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Windows 8 hits a milestone

Microsoft announced today that Windows 8 has been released to manufacturing (RTM). If you've been keeping up with the development of Windows 8, you already know that the official consumer release date for Microsoft's next generation operating system is October 26.
 
MSDN/TechNet members will get their first crack at Windows 8 on August 15. Members of Microsoft's Software Assurance program will have access one day later. Microsoft Action Pack Providers will be eligible on August 20 and Volume License customers can purchase the operating system on September 1.
 
As previously reported, customers can upgrade to Windows 8 via download for only $39.99 or $69.99 via a disc. For those that simply can't wait until October 26 to purchase a new computer, Microsoft is offering customers the chance to upgrade to Windows 8 for $14.99 via the Windows Upgrade Offer program.

 
Microsoft’s Steven Sinofsky had this to say about the development of Windows 8:
 
Back when we first demonstrated Windows 8 in May 2011, we described it as “reimagining Windows, from the chipset to the experience,” and that is what Windows 8 (and Windows RT) represents for both Microsoft and partners. The collective work: from the silicon, to the user experience, to new apps, has been an incredibly collaborative effort. Together we are bringing to customers a new PC experience that readies Windows PCs for a new world of scenarios and experiences, while also preserving an industry-wide 25-year investment in Windows software.
 
And for those wondering, the final build number for Windows 8 RTM is 9200.16384.win8_rtm.120725-1247

Sources: Microsoft [1], [2]



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RE: Time pressure
By melgross on 8/1/2012 2:34:00 PM , Rating: 0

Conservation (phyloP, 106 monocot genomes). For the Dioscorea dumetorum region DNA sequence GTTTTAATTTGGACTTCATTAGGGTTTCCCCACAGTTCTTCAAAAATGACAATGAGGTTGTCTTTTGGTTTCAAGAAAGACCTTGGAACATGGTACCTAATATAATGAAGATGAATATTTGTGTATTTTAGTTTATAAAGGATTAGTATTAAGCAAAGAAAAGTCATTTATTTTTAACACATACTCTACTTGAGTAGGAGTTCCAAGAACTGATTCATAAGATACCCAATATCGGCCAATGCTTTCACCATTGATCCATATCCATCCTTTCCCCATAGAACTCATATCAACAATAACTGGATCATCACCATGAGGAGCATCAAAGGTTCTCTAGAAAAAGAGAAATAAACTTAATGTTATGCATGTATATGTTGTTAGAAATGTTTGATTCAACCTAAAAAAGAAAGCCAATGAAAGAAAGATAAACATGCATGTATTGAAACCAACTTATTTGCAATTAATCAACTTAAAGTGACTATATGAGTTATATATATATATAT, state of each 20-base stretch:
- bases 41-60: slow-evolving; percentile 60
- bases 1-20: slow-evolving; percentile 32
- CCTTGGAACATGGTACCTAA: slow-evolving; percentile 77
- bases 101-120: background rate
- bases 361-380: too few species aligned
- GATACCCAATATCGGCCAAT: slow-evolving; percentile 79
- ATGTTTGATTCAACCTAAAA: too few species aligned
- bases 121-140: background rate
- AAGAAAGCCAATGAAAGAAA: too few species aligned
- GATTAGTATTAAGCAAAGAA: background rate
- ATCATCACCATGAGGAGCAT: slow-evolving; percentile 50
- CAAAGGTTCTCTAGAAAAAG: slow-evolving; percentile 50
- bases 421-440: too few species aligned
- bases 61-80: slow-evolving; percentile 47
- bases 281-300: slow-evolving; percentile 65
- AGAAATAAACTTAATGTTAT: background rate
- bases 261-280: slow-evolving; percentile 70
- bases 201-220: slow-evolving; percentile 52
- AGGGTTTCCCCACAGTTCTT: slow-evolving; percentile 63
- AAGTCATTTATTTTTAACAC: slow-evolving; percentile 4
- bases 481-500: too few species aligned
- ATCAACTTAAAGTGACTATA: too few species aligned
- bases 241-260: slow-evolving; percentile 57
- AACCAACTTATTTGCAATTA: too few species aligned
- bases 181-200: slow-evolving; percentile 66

Vista was taken from Server 2003 after the Longhorn project failed. It wasn't a really big step. They added some features for content, and wrapped some security functions around it. That was the major change from Sever 2003. Then they went overboard in the UI.

Win 7 was the second iteration of Vista. Win 8 will be the third. It's true that not much has changed on the Desktop, but most people will agree that the major change is adding the Metro OS to it. Some changes aren't being regarded as an improvement, such as the removal of the real Start menu.

Microsoft has announced that they will begin depreciating the Desktop, and that Metro is the future for Windows. That's certainly a major change for them, as it obsoletes everything from before. You're forced into dealing with Metro no matter how much you want to remain with the Desktop. It is what it is, like it or not.


RE: Time pressure
By 91TTZ on 8/1/2012 3:22:48 PM , Rating: 3
quote:
Vista was taken from Server 2003 after the Longhorn project failed. It wasn't a really big step. They added some features for content, and wrapped some security functions around it. That was the major change from Sever 2003. Then they went overboard in the UI.


This is completely incorrect. Server 2003 was the server version of Windows XP. It had the underpinnings that Windows XP had. It uses the same drivers and if you look at compatibility you'll see that what works for XP works for 2003. They even use the same service packs. The Longhorn project didn't fail. Longhorn was the codename for Vista.

Server 2008 is the server version of Vista. They're both based on the NT 6.0 kernel.

Server 2008 R2 is the server version of Windows 7. They're both based on the NT 6.1 kernel.

Server 2012 is the server version of Windows 8.


RE: Time pressure
By kleinma on 8/1/2012 4:13:22 PM , Rating: 2
Yeah but you are making the mistake of thinking people posting here with their anti MS garbage actually use things like facts when they make their statements.

They make up whatever they need to in order to attempt to prove their point, which is generally not their point, it is the point someone else made that they read and decided to blindly follow.